The Environmental Effects of Disposable Menstrual Products
For many, deciding which type of period product to use during menstruation seems second nature. It becomes easy to reach for a tampon or disposable sanitary napkin after the decision has been ingrained for so long that it becomes nearly subconscious. Few stop to think about the environmental havoc wreaked by these products, or their associated health risks. But the impact of disposable sanitary products is tangible and immense. Over the course of their reproductive years, people using tampons or pads will dispose of nearly 10,000 of these items. This waste results in a myriad of environmental consequences, including the degradation of soil fertility, groundwater pollution, and the leaching of toxic chemicals into the soil. These effects are compounded over centuries, as disposable sanitary napkins require between 500-800 years to decompose.
In addition to the inherent environmental impact of this waste, the methods used for its management are inadequate. Ambiguity exists as to whether sanitary products constitute bio-medical or dry waste, which leads to improper disposal. In order to deal with this grey zone, incineration has been proposed as a solution to the problem of hygiene waste, but questions remain regarding the cost-efficiency and safety of this practice. In order to circumvent the production of this waste, sustainable menstruation has been touted as an alternative to disposable products to significantly reduce environmental impact.
Menstruation can be managed with limited health and environmental impacts. Sustainable alternatives to disposable products include cloth pads, menstrual cups, and period-proof underwear. These interventions are both safe and cost-effective. They provide a feasible alternative to unsanitary or unreliable methods (such as using cloth from old towels or saris) used by many women who do not have access to disposable products. Each type of sustainable menstrual product presents unique benefits. Menstrual cups are cost-effective, long-lasting, flexible, and permit hassle-free sexual intercourse by inhibiting blood from flowing through the vaginal canal. Cloth pads are good for sensitive skin, re-usable, cost-effective over long-term use, and often support local businesses and the livelihoods of women. Period panties are relatively inexpensive and readily accessible, and multiple layers provide multiple barriers to leakage and maximize comfort. Sustainable menstrual products are a clear winner over their disposable counterparts in terms of cost, functionality, and health impacts to both humans and the environment. Reducing the reliance on disposable menstrual products will produce immeasurable gains and is a necessary step in the global transition toward sustainability.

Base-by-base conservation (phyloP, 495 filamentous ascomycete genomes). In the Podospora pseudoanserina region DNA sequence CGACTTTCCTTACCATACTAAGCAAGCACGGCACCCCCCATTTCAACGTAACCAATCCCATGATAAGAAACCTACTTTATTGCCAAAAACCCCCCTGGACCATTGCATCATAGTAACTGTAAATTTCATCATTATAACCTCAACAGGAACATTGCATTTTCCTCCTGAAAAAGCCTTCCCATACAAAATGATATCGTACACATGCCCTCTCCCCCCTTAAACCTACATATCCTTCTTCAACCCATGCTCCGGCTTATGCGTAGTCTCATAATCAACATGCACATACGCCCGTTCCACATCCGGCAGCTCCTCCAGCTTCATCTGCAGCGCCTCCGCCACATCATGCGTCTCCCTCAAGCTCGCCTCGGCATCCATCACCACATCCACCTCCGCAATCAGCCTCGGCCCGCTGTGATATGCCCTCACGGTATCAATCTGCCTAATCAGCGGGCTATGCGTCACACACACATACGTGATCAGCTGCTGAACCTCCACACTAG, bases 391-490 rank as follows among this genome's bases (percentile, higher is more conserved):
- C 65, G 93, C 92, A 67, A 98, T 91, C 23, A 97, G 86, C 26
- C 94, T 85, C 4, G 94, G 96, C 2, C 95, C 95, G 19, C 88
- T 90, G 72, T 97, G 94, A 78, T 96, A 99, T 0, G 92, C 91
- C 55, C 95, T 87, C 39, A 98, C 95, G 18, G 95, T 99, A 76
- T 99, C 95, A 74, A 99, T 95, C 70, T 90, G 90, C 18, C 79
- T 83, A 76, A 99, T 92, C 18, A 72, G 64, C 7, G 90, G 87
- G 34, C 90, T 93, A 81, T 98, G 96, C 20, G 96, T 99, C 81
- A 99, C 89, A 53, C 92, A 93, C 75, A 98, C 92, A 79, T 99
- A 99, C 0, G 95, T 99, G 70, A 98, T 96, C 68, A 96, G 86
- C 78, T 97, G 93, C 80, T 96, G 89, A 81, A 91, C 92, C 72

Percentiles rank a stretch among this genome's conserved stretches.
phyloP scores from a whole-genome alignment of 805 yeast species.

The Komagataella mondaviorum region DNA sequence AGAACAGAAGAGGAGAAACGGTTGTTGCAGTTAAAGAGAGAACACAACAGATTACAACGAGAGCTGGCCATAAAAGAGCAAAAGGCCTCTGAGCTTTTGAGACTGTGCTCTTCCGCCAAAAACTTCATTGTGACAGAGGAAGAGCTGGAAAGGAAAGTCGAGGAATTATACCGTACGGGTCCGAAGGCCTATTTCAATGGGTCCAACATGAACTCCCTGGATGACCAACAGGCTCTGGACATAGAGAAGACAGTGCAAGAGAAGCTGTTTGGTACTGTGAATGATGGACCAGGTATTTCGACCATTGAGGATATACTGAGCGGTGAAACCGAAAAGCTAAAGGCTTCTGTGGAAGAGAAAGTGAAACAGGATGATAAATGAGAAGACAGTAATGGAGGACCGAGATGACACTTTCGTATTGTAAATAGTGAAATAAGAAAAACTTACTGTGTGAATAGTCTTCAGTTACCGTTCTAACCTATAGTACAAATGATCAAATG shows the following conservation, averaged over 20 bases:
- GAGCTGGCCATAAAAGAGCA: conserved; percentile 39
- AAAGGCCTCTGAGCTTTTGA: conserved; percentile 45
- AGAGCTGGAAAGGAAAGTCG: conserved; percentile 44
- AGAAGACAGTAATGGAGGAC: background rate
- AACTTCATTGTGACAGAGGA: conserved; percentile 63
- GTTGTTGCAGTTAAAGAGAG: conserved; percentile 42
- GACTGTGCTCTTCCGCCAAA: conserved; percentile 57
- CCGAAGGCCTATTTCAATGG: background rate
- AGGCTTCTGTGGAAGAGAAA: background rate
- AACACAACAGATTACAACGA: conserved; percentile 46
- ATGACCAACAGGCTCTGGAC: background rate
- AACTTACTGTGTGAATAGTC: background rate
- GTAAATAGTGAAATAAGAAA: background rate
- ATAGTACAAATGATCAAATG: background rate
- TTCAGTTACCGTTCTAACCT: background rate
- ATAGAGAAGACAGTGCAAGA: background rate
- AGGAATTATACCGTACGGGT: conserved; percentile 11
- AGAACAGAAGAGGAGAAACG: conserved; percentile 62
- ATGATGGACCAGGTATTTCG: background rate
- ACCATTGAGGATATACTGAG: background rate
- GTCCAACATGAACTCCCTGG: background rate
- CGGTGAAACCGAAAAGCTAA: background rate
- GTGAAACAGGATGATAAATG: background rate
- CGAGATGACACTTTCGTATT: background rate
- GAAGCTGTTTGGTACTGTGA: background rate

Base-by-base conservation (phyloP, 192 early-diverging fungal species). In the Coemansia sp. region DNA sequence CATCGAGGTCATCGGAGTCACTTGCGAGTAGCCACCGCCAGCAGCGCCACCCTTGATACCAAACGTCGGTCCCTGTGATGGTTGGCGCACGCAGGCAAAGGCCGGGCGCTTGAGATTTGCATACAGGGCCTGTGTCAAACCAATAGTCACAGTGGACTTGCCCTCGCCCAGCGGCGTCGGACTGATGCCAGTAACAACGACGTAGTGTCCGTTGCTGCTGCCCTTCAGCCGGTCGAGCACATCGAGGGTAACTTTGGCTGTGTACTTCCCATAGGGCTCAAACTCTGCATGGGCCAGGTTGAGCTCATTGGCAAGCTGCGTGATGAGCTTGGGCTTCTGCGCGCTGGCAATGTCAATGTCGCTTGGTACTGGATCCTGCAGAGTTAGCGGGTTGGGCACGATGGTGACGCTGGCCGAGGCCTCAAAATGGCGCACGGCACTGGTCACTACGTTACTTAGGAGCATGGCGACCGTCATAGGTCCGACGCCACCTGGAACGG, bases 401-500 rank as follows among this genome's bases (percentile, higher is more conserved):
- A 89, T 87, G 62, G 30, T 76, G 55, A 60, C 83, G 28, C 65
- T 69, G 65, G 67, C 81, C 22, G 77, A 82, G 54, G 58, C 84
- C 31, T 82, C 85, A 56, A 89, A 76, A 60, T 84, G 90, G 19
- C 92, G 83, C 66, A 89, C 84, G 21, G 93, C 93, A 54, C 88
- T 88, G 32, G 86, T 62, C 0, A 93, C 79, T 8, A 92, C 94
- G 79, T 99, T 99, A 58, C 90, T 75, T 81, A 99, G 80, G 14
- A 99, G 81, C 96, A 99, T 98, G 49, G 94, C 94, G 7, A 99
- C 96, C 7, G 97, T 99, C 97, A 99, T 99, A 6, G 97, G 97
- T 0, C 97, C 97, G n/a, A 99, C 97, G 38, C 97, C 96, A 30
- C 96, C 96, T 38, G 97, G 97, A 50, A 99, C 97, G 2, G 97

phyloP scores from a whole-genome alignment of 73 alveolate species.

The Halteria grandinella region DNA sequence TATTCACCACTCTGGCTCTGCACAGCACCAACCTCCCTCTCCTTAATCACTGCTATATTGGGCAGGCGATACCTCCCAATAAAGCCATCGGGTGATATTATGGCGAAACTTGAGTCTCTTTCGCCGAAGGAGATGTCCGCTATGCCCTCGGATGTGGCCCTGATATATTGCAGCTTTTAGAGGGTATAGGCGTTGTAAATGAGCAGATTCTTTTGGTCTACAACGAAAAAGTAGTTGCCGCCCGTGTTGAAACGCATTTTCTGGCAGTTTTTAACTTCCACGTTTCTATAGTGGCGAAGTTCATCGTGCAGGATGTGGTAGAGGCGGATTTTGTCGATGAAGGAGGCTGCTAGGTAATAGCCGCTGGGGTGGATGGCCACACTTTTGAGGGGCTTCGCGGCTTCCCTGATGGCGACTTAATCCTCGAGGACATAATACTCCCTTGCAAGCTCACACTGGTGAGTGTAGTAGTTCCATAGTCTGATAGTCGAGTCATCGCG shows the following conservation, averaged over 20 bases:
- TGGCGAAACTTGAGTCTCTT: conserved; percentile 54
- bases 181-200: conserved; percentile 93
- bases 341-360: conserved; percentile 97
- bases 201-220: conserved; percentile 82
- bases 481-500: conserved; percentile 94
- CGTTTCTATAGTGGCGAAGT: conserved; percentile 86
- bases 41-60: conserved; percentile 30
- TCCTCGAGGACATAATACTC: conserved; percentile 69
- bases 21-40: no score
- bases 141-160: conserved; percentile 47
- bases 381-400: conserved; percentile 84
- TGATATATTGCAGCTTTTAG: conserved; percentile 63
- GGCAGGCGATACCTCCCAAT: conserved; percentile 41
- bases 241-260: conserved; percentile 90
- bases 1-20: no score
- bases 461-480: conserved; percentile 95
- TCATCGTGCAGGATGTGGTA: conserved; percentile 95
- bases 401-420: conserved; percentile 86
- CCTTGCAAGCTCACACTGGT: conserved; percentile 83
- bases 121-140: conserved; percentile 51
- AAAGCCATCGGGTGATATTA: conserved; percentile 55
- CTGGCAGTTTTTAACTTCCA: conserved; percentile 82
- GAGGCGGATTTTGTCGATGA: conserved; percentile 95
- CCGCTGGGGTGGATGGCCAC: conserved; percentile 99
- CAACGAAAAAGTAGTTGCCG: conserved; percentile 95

Full publication is available at: https://medium.com/one-future/sustainable-menstruation-the-environmental-impact-of-menstrual-products-eba30e095cda